About a month ago I had a dream. I was at this function and there was someone on the platform getting ready to share. I was busy talking with the person sitting next to me, when I realised that the individual that was going to share was bending down close to me. They got my attention and whispered in my ear, ‘You are peculiar’. Other things were said to qualify that statement, but that is all I remember. I awoke out of sleep feeling really affected by the dream and the statement. It has stuck with me until today. What’s more interesting is that I believe it. I am Peculiar.
As a child and teenager, I was called proud. As an adult I’ve been called anti-social. All by people who did not know enough about me to make those statements. Some even grew up with me but didn’t appreciate our differences enough to accept who I was. But every life has a backstory. And before we go placing labels on others, if it’s so important to label, we should find out why someone might be the way that they are.
Additionally, we should not let the opinions of another person colour our opinion of someone we do not know. I have always operated by the Modus Operandi, “I hear what you say about that person, but I will get to know them based on their own merit” – if it becomes necessary to create a relationship with them. Just maybe, I may come away with a different perspective than you did.
So back to me being peculiar. When I got over the emotional impact of the dream, I settled down and agreed that I am peculiar, in more ways than one. As a teenager I can remember not wanting to be or look like anyone else. It went as far as my fashion sense. I would wear two socks of different colours because it expressed how I felt at that moment. And I didn’t care what anyone else thought of or felt about it.
I also remember my mom buying a dress for my valedictory service. It was a beautiful white dress made of a floral-patterned material. To add some pizzazz to it, my mom sew beads to the bodice. If by chance anyone else came with the same dress, it wouldn’t actually be the same because she had altered it just for me. So my mom as well contributed to my propensity to be different.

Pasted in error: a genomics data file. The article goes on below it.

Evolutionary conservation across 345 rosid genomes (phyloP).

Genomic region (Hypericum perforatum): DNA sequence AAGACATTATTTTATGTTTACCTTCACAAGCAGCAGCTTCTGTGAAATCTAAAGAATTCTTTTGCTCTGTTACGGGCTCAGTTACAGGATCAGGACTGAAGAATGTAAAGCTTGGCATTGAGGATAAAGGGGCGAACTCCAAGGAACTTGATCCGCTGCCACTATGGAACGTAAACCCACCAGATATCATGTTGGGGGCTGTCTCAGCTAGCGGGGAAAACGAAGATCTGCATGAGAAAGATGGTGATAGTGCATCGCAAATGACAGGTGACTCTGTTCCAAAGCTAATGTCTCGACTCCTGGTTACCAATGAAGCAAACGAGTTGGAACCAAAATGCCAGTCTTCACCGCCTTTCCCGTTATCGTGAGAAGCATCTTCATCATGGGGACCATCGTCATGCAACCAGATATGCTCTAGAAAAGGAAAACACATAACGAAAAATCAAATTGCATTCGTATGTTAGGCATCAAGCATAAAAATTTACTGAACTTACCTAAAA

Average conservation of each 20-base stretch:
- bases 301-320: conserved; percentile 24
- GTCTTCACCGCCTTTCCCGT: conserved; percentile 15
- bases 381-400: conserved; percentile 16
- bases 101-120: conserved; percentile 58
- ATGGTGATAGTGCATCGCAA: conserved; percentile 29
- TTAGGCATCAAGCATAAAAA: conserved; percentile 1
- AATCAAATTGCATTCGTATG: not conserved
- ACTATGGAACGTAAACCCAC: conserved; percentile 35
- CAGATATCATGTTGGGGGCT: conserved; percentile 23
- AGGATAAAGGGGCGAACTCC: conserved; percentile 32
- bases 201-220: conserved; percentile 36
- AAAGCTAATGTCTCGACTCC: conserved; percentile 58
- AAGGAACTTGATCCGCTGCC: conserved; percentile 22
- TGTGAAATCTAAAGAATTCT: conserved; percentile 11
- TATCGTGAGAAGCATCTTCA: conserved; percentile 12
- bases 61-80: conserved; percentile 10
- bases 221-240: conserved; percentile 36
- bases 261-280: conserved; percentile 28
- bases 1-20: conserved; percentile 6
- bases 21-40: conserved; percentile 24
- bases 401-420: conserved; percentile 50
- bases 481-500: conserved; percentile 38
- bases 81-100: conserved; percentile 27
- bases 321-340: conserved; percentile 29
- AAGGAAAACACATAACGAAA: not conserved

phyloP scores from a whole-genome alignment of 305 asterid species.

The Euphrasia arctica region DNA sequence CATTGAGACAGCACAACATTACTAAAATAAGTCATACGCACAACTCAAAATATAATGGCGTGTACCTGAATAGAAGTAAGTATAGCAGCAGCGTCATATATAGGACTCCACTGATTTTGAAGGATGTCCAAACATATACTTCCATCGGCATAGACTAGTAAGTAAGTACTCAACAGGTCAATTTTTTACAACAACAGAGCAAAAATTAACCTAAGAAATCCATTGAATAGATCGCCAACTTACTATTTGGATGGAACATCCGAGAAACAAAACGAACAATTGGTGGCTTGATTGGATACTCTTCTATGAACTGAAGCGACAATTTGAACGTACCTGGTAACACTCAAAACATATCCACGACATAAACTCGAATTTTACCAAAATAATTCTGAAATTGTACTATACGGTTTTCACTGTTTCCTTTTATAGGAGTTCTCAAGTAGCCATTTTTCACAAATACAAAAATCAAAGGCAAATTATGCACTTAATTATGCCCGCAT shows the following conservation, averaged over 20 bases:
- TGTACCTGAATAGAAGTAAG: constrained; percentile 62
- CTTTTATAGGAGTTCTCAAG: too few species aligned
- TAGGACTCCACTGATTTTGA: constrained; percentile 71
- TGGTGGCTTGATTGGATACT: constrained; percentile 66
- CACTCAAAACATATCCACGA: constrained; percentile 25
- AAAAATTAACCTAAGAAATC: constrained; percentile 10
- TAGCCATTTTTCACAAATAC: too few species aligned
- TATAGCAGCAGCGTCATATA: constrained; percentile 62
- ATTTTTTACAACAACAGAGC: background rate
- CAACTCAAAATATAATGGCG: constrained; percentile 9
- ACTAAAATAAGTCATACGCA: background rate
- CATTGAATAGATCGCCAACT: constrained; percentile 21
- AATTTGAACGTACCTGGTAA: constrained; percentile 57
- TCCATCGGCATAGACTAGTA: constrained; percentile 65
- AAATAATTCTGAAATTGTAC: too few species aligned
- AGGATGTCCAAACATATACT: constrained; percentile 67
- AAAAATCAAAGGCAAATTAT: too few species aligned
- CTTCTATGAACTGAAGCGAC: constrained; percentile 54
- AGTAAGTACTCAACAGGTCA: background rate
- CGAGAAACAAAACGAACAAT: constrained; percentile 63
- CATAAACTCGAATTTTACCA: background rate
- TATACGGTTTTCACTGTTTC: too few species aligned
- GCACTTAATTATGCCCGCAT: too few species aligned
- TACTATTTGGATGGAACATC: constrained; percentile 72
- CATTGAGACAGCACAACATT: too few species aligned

Today, even though wearing our hair natural has become a trend, I know it’s something I struggled with for years. The struggle was not with myself, but the people around me who didn’t particularly like the look of natural hair. I wanted to appear attractive to them, so I went along with their desires for ‘my hair’.
Not long ago at my 50th birthday party, my sister/friend created a crossword puzzle as one of the fun activities for the attendees to do. One of the clues alluded to the way I prefer to wear my hair. And the answer was of course, ‘natural’. I smiled because up until then, although I had not pushed the envelope as hard as I should have about my preference, it was the truth. That moment planted an indelible seed of discontent and determination about the change I was going to make.
As a matter of fact, what my friends and family didn’t know is that in that moment of what they thought was a fun activity, I had already begun the transition to my natural ‘creps’, which by the way are beautiful. The question in the game was only confirmation that I was on the right path. After all, being in my 50’s means that by now I should know what I want and not be afraid to express it, right? It’s a moment of do or die. I’m already on the other side of my ‘three-score and ten and by reason of health, four-score days’ allotment of life. So might as well get on with living a life that I’m happy to live. Don’t you agree?
Recently I was looking at some pictures, and I found one taken as far back as 2013, which was the first time I did the big chop and decided to wear my hair natural. The old adage, “if at first you don’t succeed, try, try again’ comes to mind, as this would be the third time that I’m attempting to go back to my natural roots, and by George (sorry brother) this time I’m sticking with it.
I don’t mind being peculiar. It means that I am one who swims against the current. It means I don’t especially care what people think about me. It means that I may not have a large entourage because people generally like to go with the flow. It also means that I prefer to walk the narrow road that leads to a narrow gate that many don’t know eventually opens into a large field. A field of freedom with room to grow and space to soar. And I’m all for that.
As a matter of fact, we who are believers are called peculiar in 1 Peter 2:9-10, “But ye are a chosen generation, a royal priesthood, an holy nation, a peculiar people; that ye should shew forth the praises of him who hath called you out of darkness into his marvellous light; Which in time past were not a people, but are now the people of God: which had not obtained mercy, but now have obtained mercy. Praise the Lord!
Peculiar in the Merriam-Webster dictionary means different from the usual or normal. Other words associated with someone or something being peculiar are special, particular, odd, curious, eccentric, unusual, crazy, quirky, weird, to name a few. It means that you are not normal by the standards of the person or criteria describing you.
For me it also means that I’m not common, and that my friend is how I would like to classify myself. I may appear quirky or eccentric to you, but I am cherished and special to the One who loves me most. His thoughts are all I care about. As a matter of fact, He is responsible for who I am today, therefore my only concern is that He is daily pleased with who I am becoming.
Peculiar begets peculiar. Who wants to join me in standing out?